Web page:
Developed in 1992 by Morningstar, the style box is a nine-square grid that provides a graphical representation of the investment style of stocks and mutual funds. Originally aimed at making it easier to understand fund strategies and risk characteristics, the style box soon became an established industry standard.
The Style Box, which is based on the same concepts as the market capitalization style box and growth and value styles, helps investors construct portfolios by focusing on the characteristics of all the stocks and funds in a portfolio. The vertical axis defines three size categories, or capitalization bands—small, mid-size, and large—while the horizontal axis defines a continuum from value to growth.
Stocks and funds are assigned a style score that is derived from a combination of five valuation measures and five growth factors (see the fact sheet for more details). The style score is then subtracted from a value score to determine an overall style score.
In addition to identifying the investment style of individual stocks and funds, the style box also serves as a tool for investors to evaluate a fund’s overall performance. The Style Box is a graphical analysis of the portfolio holdings of a fund and can be used to compare funds over time.
Investors should be aware that the style box may not represent all of a fund’s investments, and it is important to do careful due diligence when investing in a specific fund. If a fund’s style box doesn’t match your investment objectives, you should avoid the fund or consider it for another fund that does.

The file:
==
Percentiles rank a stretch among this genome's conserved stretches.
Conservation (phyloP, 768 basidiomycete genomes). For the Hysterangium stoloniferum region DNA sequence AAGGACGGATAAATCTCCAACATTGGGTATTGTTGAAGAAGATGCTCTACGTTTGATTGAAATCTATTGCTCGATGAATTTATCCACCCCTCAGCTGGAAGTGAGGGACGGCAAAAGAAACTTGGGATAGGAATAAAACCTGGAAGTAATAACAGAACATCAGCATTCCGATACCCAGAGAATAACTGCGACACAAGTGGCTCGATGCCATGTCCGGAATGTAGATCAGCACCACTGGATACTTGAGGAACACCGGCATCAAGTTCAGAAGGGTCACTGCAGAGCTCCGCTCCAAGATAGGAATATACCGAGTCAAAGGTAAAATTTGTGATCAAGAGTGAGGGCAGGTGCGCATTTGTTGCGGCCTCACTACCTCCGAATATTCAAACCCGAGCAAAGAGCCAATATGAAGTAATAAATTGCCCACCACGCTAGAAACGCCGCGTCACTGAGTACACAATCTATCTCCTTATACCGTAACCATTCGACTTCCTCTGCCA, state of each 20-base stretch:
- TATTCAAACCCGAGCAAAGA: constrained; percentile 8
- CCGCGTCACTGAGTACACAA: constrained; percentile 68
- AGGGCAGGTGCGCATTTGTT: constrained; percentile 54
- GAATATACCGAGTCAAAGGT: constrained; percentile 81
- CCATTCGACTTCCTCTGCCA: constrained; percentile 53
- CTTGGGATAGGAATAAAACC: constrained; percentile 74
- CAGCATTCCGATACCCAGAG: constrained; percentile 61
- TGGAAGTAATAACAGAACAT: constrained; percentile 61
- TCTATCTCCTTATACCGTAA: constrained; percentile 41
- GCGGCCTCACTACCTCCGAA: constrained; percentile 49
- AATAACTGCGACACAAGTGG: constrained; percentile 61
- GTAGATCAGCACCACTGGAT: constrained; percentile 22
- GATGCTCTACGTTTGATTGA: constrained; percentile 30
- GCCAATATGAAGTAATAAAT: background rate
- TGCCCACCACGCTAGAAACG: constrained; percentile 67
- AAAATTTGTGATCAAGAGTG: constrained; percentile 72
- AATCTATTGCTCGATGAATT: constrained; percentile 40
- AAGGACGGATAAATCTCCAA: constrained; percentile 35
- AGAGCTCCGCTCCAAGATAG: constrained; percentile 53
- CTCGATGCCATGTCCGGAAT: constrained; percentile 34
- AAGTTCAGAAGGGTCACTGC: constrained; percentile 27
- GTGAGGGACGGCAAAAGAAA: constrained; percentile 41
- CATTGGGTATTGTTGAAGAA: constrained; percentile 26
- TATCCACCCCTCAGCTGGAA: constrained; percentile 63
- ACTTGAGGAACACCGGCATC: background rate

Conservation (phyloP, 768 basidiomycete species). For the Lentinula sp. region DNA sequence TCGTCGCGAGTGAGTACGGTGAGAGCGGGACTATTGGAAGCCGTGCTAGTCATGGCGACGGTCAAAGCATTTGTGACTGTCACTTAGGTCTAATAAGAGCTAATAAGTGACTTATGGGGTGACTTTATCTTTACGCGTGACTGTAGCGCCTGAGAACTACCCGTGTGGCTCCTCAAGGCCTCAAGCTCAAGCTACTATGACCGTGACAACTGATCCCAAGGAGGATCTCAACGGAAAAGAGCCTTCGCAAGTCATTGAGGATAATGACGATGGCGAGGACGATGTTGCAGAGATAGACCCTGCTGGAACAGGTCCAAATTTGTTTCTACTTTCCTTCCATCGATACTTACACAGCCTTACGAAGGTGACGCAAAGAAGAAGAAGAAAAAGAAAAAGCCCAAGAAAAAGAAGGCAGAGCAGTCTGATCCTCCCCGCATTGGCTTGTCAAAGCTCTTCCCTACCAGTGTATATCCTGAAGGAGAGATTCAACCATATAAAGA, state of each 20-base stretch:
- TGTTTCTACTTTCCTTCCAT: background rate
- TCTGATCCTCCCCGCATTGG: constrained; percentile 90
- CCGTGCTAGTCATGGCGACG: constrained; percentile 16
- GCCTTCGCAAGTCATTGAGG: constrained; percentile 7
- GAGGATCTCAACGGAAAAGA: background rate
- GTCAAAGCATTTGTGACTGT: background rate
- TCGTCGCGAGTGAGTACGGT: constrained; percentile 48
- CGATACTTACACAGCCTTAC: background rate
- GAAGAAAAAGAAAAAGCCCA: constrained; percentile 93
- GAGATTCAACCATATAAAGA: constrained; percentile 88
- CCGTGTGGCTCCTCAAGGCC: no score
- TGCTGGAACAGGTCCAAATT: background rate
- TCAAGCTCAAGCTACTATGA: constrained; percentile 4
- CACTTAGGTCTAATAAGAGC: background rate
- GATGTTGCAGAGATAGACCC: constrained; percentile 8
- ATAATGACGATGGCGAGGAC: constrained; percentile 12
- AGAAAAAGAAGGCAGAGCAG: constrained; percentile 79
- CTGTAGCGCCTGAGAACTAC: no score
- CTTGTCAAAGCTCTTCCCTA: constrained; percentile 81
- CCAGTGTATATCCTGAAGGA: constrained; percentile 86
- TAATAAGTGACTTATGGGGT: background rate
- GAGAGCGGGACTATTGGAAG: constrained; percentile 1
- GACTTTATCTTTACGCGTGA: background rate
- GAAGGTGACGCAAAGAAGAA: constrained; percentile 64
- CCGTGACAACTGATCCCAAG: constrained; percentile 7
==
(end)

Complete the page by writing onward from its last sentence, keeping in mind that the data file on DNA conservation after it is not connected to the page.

A common mistake that investors make is to assume that a fund’s style box represents its investment strategy. While this can be helpful in a particular investment situation, it’s important to note that a fund’s investment strategy is an ongoing consideration as the market fluctuates.
Many funds have sector biases that affect style boxes, and this can negatively impact a portfolio’s overall performance. This is particularly true of funds that focus on a specific sector, such as information technology or financials.
The style box also identifies the amount of interest-rate risk in a fund’s portfolio. To qualify for the short-term style box, a fund’s average effective duration should be below 4 years. For intermediate-term and long-term styles, the average effective duration should be above 10 years.
Likewise, the fixed income style box is based on credit quality and sensitivity to changes in interest rates. While this is not an exact measure of the actual credit risk in a fund, it can be a useful way to assess a fund’s interest rate sensitivity.
The style box doesn’t represent all of a fund’s investments, but it is a handy way to evaluate a fund’s performance. Moreover, it can help investors avoid certain funds that may not be appropriate for their investment goals and risk tolerance.